164Thornburg, D.D., Memory switching in amorphous arsenic triselenide, J. Non-Cryst. Solids 11 (1972) 113-120.
165Thornburg, D.D.; White, R.M., Electric field enhanced phase separation and memory switching in amorphous arsenic triselenide, Journal(??) (1972) 4609-4612.
166Tichy, L.; Ticha, H., Remark on the glass-forming ability in GexSe1-x and AsxSe1-x systems, J. Non-Cryst. Solids 261 (2000) 277-281.
167Titus, S.S.K.; Chatterjee, R.; Asokan, S., Electrical switching and short-range order in As-Te glasses, Phys. Rev. B 48 (1993) 14650-14652.
168Tranchant,S.;Peytavin,S.;Ribes,M.;Flank,A.M.;Dexpert,H.;Lagarde,J.P., Silver chalcogenide glasses Ag-Ge-Se: Ionic conduction and exafs structural investigation, Transport-structure relations in fast ion and mixed conductors Proceedings of the 6th Riso International symposium. Sep. 9-13, 1985.
169Tregouet, Y.; Bernede, J.C., Silver movements in Ag2Te thin films: switching and memory effects, Thin Solid Films 57 (1979) 49-54.
170Uemura, O.; Kameda, Y.; Kokai, S.; Satow, T., Thermally induced crystallization of amorphous Ge0.4Se0.6, J. Non-Cryst. Solids 117-118 (1990) 219-221.
171Uttecht, R.; Stevenson, H.; Sie, C.H.; Griener, J.D.; Raghavan, K.S., Electric field induced filament formation in As-Te-Ge glass, J. Non-Cryst. Solids 2 (1970) 358-370.
172Viger, C.; Lefrancois, G.; Fleury, G., Anomalous behaviour of amorphous selenium films, J. Non-Cryst. Solids 33 (1976) 267-272.
173Vodenicharov, C.; Parvanov,S.; Petkov, P., Electrode-limited currents in the thin-film M-GeSe-M system, Mat. Chem. And Phys. 21 (1989) 447-454.
174Wang, S.-J.; Misium, G.R.; Camp, J.C.; Chen, K.-L.; Tigelaar, H.L., High-performance Metal/sillicide antifuse, IEEE electron dev. Lett. 13 (1992)471-472.
175Weirauch, D.F., Threshold switching and thermal filaments in amorphous semiconductors, App. Phys. Lett. 16 (1970) 72-73.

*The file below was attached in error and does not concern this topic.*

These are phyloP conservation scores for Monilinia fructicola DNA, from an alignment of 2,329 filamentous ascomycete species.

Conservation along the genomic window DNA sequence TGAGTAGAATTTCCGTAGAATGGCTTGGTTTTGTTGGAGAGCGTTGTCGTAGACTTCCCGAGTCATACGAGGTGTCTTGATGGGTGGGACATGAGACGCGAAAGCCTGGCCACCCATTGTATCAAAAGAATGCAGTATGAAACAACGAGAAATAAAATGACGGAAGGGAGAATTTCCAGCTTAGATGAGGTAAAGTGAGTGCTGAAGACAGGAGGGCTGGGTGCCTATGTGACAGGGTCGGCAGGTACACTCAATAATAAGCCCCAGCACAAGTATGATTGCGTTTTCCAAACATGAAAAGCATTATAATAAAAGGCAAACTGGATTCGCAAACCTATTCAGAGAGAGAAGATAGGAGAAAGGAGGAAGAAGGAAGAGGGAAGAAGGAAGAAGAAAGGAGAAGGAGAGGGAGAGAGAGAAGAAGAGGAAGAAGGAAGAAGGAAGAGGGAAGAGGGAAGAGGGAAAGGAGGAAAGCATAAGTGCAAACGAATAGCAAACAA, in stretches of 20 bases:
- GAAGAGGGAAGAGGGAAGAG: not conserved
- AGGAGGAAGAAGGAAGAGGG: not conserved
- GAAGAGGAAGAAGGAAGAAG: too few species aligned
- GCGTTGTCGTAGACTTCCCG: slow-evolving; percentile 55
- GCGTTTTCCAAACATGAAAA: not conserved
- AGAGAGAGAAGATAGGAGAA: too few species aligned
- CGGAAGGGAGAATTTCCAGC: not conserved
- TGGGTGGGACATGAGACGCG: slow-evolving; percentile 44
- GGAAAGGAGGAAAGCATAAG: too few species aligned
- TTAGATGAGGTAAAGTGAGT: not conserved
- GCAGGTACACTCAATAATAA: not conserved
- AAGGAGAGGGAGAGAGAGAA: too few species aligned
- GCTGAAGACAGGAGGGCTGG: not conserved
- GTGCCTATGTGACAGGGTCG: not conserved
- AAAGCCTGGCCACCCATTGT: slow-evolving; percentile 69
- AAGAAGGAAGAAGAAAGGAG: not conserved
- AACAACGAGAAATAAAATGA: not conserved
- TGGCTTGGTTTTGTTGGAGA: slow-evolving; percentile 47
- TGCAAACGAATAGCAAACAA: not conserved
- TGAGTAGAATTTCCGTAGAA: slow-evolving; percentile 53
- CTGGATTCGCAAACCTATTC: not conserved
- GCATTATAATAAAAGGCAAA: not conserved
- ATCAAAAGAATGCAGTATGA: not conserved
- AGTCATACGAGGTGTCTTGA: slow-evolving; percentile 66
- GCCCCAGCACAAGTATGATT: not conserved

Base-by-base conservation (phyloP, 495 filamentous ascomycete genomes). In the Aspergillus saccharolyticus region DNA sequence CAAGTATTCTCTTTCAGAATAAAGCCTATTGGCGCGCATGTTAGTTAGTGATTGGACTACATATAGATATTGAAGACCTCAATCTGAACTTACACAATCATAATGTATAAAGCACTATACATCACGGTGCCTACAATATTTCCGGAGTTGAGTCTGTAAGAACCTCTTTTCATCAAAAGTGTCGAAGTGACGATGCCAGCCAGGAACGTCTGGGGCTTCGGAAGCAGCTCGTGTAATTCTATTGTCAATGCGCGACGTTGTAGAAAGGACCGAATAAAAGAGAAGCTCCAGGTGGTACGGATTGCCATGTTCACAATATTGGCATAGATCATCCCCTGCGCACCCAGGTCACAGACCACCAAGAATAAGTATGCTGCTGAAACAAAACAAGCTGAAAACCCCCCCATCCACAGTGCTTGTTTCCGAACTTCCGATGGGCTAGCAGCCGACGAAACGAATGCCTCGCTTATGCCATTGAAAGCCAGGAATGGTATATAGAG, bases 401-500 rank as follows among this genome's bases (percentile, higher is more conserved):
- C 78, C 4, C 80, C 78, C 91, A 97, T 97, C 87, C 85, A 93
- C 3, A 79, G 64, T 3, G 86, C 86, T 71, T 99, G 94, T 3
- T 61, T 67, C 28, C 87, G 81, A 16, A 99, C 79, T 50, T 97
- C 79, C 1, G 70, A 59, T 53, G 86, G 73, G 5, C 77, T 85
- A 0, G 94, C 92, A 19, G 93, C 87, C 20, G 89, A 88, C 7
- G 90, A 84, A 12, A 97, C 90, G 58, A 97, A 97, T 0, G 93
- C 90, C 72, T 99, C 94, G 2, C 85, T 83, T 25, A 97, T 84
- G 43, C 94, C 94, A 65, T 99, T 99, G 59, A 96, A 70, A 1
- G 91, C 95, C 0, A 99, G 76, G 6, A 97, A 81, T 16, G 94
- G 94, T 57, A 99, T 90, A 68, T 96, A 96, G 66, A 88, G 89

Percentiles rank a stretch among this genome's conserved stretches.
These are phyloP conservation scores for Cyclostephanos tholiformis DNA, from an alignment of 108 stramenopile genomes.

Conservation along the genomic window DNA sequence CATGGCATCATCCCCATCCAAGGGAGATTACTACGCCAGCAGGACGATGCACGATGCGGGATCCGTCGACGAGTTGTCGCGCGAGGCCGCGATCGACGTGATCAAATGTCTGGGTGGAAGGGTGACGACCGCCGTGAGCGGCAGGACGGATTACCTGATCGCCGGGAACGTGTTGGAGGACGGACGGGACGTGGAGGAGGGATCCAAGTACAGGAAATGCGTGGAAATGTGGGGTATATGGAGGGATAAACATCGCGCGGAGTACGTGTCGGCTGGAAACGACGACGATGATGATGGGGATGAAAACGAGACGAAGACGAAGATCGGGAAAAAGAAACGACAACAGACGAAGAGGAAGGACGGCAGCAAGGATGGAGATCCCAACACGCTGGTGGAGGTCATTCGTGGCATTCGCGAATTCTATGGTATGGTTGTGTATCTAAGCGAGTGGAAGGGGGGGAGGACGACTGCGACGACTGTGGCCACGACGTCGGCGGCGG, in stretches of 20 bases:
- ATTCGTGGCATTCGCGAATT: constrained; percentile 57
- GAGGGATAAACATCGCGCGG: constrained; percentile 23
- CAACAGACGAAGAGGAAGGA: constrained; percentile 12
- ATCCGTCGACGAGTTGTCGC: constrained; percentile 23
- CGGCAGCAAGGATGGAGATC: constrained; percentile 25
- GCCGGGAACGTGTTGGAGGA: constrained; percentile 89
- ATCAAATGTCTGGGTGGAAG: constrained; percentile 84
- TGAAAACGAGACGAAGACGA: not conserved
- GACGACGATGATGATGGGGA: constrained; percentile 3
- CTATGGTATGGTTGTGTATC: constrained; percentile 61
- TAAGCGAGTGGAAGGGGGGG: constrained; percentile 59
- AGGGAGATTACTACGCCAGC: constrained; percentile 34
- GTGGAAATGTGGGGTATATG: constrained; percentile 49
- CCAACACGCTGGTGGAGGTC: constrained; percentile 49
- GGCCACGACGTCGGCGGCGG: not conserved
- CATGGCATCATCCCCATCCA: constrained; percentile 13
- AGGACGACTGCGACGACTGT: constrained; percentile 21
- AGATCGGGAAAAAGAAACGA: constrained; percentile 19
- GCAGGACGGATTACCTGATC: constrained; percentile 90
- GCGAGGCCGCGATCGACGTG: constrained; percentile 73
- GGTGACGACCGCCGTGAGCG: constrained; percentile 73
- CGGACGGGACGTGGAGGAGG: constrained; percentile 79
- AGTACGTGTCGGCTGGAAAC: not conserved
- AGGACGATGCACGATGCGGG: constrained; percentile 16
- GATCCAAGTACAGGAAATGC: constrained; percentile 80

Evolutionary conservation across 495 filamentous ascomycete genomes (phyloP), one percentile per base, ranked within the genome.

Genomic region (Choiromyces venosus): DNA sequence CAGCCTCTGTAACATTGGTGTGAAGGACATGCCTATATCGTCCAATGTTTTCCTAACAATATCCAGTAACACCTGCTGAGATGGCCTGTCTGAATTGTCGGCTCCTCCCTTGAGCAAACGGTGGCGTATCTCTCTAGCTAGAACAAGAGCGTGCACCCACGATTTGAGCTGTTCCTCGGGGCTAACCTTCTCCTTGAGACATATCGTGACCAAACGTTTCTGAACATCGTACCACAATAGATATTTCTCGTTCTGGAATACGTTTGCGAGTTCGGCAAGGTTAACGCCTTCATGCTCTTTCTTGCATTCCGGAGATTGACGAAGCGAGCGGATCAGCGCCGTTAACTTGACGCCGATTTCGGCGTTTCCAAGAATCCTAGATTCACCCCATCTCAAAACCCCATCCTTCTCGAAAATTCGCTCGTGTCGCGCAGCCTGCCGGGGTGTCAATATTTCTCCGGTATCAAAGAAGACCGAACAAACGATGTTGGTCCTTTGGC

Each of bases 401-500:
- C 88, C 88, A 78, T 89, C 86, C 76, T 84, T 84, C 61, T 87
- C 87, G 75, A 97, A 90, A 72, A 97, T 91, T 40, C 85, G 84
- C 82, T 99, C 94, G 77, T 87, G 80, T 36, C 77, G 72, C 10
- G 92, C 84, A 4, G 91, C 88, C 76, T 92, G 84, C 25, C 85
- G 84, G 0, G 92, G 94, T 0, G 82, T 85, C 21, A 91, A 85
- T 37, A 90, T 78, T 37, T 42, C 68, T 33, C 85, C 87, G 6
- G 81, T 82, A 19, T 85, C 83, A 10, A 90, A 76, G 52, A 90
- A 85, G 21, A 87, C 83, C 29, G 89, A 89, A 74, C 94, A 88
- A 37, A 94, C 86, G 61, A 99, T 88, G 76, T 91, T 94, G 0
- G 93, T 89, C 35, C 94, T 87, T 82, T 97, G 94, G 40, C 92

176West, W.C., Electrically erasable non-volatile memory via electrochemical deposition of multifractal aggregates, Ph.D. Dissertation, ASU 1998.
177West, W.C.; Sieradzki, K.; Kardynal, B.; Kozicki, M.N., Equivalent circuit modeling of the Ag|As0.24S0.36Ag0.40|Ag System prepares by photodissolution of Ag, J. Electrochem. Soc. 145 (1998) 2971-2974.
178Zhang, M.; Mancini, S.; Bresser, W.; Boolchang, P., Variation of glass transition temperature, Tg, with average coordination number, <m>, in network glasses: evidence of a threshold behavior in the slope |dTg/d<m>| at the rigidity percolation threshold (<m>=2.4), J. Non-Cryst. Solids 151 (1992) 149-154.
Referenced by
Citing PatentFiling datePublication dateApplicantTitle
US6930944Apr 18, 2003Aug 16, 2005Micron Technology, Inc.System and method for power saving memory refresh for dynamic random access memory devices after an extended interval
US7038935 *Aug 4, 2003May 2, 2006Unity Semiconductor Corporation2-terminal trapped charge memory device with voltage switchable multi-level resistance
US7442605 *Apr 25, 2005Oct 28, 2008Infineon Technologies AgResistively switching memory
US7825479Aug 6, 2008Nov 2, 2010International Business Machines CorporationElectrical antifuse having a multi-thickness dielectric layer
US7830709Feb 21, 2007Nov 9, 2010Qimonda AgIntegrated circuit, method of reading data stored within a memory device of an integrated circuit, method of writing data into a memory device of an integrated circuit, memory module, and computer program
US7869253 *Aug 21, 2006Jan 11, 2011Qimonda AgMethod of determining a memory state of a resistive memory cell and device measuring the memory state of a resistive memory cell
US7924608Oct 19, 2007Apr 12, 2011Boise State UniversityForced ion migration for chalcogenide phase change memory device
US8238146Aug 3, 2009Aug 7, 2012Boise State UniversityVariable integrated analog resistor
US8284590May 6, 2010Oct 9, 2012Boise State UniversityIntegratable programmable capacitive device
US8295081Apr 12, 2011Oct 23, 2012Boise State UniversityForced ion migration for chalcogenide phase change memory device
US8611146Oct 22, 2012Dec 17, 2013Boise State UniversityForced ion migration for chalcogenide phase change memory device
DE102007019825A1 *Apr 26, 2007Aug 28, 2008Altis Semiconductor, SncIntegrierte Schaltung, Verfahren zum Lesen von Daten aus einer Speichervorrichtung einer integrierten Schaltung, Verfahren zum Schreiben von Daten in eine Speichervorrichtung einer integrierten Schaltung, Speichermodul sowie Computerprogramm
DE102007019825B4 *Apr 26, 2007May 15, 2014Qimonda AgIntegrierte Schaltung
Classifications
U.S. Classification365/100, 257/2, 365/148, 257/3, 257/5, 365/163
International ClassificationG11C11/34, G11C16/10, G11C13/02
Cooperative ClassificationG11C2013/009, G11C13/0069, G11C13/0011, G11C13/0004
European ClassificationG11C13/00R25W, G11C13/00R5B
Legal Events
DateCodeEventDescription
Apr 11, 2012FPAYFee payment
Year of fee payment: 8
Apr 18, 2008FPAYFee payment
Year of fee payment: 4
Jun 20, 2006CCCertificate of correction